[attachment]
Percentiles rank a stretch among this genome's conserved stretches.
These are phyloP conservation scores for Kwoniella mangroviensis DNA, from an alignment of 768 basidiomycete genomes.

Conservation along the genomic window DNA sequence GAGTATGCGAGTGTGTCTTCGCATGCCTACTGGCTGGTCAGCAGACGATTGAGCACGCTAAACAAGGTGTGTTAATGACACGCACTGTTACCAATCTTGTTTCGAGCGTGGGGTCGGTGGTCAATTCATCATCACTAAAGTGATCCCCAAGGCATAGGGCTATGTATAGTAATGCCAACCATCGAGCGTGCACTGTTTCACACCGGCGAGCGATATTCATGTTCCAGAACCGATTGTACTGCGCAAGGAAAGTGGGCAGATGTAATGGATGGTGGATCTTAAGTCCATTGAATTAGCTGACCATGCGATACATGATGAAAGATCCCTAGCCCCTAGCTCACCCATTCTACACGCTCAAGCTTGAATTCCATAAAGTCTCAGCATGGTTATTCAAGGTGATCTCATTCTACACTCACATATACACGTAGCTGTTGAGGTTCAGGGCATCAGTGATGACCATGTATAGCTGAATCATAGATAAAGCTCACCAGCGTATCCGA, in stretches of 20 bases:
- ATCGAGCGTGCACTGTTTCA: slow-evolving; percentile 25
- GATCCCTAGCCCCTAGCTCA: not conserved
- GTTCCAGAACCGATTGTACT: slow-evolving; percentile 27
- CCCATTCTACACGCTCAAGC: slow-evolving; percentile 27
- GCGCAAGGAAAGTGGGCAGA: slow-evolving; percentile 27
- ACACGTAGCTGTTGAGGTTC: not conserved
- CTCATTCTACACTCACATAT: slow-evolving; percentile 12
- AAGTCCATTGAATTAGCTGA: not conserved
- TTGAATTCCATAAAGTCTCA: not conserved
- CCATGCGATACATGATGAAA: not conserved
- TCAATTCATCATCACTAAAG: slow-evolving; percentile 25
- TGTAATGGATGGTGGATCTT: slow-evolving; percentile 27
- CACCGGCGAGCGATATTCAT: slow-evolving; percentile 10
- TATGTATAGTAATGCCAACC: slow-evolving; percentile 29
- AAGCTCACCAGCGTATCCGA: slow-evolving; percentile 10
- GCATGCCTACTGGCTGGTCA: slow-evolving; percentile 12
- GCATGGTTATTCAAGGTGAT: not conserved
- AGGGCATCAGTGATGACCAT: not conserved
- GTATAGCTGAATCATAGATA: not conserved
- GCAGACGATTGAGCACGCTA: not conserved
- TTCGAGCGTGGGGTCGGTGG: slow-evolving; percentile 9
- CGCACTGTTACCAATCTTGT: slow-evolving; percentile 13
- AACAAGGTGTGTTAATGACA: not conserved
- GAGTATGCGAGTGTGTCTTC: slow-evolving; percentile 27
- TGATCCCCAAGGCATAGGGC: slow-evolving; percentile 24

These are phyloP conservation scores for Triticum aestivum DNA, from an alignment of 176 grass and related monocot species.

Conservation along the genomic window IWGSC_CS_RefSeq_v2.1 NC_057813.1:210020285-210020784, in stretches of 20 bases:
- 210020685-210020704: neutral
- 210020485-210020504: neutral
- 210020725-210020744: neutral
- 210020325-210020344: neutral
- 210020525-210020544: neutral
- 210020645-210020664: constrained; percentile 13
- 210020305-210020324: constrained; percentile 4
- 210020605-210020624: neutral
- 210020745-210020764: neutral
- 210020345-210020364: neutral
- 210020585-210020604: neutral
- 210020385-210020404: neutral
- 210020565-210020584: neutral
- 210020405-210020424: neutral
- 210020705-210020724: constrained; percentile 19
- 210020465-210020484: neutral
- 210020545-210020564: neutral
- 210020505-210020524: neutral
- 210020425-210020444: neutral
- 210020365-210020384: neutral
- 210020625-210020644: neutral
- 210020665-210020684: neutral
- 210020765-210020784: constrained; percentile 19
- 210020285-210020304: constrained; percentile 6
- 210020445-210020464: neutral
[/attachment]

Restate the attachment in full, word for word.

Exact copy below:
Percentiles rank a stretch among this genome's conserved stretches.
These are phyloP conservation scores for Kwoniella mangroviensis DNA, from an alignment of 768 basidiomycete genomes.

Conservation along the genomic window DNA sequence GAGTATGCGAGTGTGTCTTCGCATGCCTACTGGCTGGTCAGCAGACGATTGAGCACGCTAAACAAGGTGTGTTAATGACACGCACTGTTACCAATCTTGTTTCGAGCGTGGGGTCGGTGGTCAATTCATCATCACTAAAGTGATCCCCAAGGCATAGGGCTATGTATAGTAATGCCAACCATCGAGCGTGCACTGTTTCACACCGGCGAGCGATATTCATGTTCCAGAACCGATTGTACTGCGCAAGGAAAGTGGGCAGATGTAATGGATGGTGGATCTTAAGTCCATTGAATTAGCTGACCATGCGATACATGATGAAAGATCCCTAGCCCCTAGCTCACCCATTCTACACGCTCAAGCTTGAATTCCATAAAGTCTCAGCATGGTTATTCAAGGTGATCTCATTCTACACTCACATATACACGTAGCTGTTGAGGTTCAGGGCATCAGTGATGACCATGTATAGCTGAATCATAGATAAAGCTCACCAGCGTATCCGA, in stretches of 20 bases:
- ATCGAGCGTGCACTGTTTCA: slow-evolving; percentile 25
- GATCCCTAGCCCCTAGCTCA: not conserved
- GTTCCAGAACCGATTGTACT: slow-evolving; percentile 27
- CCCATTCTACACGCTCAAGC: slow-evolving; percentile 27
- GCGCAAGGAAAGTGGGCAGA: slow-evolving; percentile 27
- ACACGTAGCTGTTGAGGTTC: not conserved
- CTCATTCTACACTCACATAT: slow-evolving; percentile 12
- AAGTCCATTGAATTAGCTGA: not conserved
- TTGAATTCCATAAAGTCTCA: not conserved
- CCATGCGATACATGATGAAA: not conserved
- TCAATTCATCATCACTAAAG: slow-evolving; percentile 25
- TGTAATGGATGGTGGATCTT: slow-evolving; percentile 27
- CACCGGCGAGCGATATTCAT: slow-evolving; percentile 10
- TATGTATAGTAATGCCAACC: slow-evolving; percentile 29
- AAGCTCACCAGCGTATCCGA: slow-evolving; percentile 10
- GCATGCCTACTGGCTGGTCA: slow-evolving; percentile 12
- GCATGGTTATTCAAGGTGAT: not conserved
- AGGGCATCAGTGATGACCAT: not conserved
- GTATAGCTGAATCATAGATA: not conserved
- GCAGACGATTGAGCACGCTA: not conserved
- TTCGAGCGTGGGGTCGGTGG: slow-evolving; percentile 9
- CGCACTGTTACCAATCTTGT: slow-evolving; percentile 13
- AACAAGGTGTGTTAATGACA: not conserved
- GAGTATGCGAGTGTGTCTTC: slow-evolving; percentile 27
- TGATCCCCAAGGCATAGGGC: slow-evolving; percentile 24

These are phyloP conservation scores for Triticum aestivum DNA, from an alignment of 176 grass and related monocot species.

Conservation along the genomic window IWGSC_CS_RefSeq_v2.1 NC_057813.1:210020285-210020784, in stretches of 20 bases:
- 210020685-210020704: neutral
- 210020485-210020504: neutral
- 210020725-210020744: neutral
- 210020325-210020344: neutral
- 210020525-210020544: neutral
- 210020645-210020664: constrained; percentile 13
- 210020305-210020324: constrained; percentile 4
- 210020605-210020624: neutral
- 210020745-210020764: neutral
- 210020345-210020364: neutral
- 210020585-210020604: neutral
- 210020385-210020404: neutral
- 210020565-210020584: neutral
- 210020405-210020424: neutral
- 210020705-210020724: constrained; percentile 19
- 210020465-210020484: neutral
- 210020545-210020564: neutral
- 210020505-210020524: neutral
- 210020425-210020444: neutral
- 210020365-210020384: neutral
- 210020625-210020644: neutral
- 210020665-210020684: neutral
- 210020765-210020784: constrained; percentile 19
- 210020285-210020304: constrained; percentile 6
- 210020445-210020464: neutral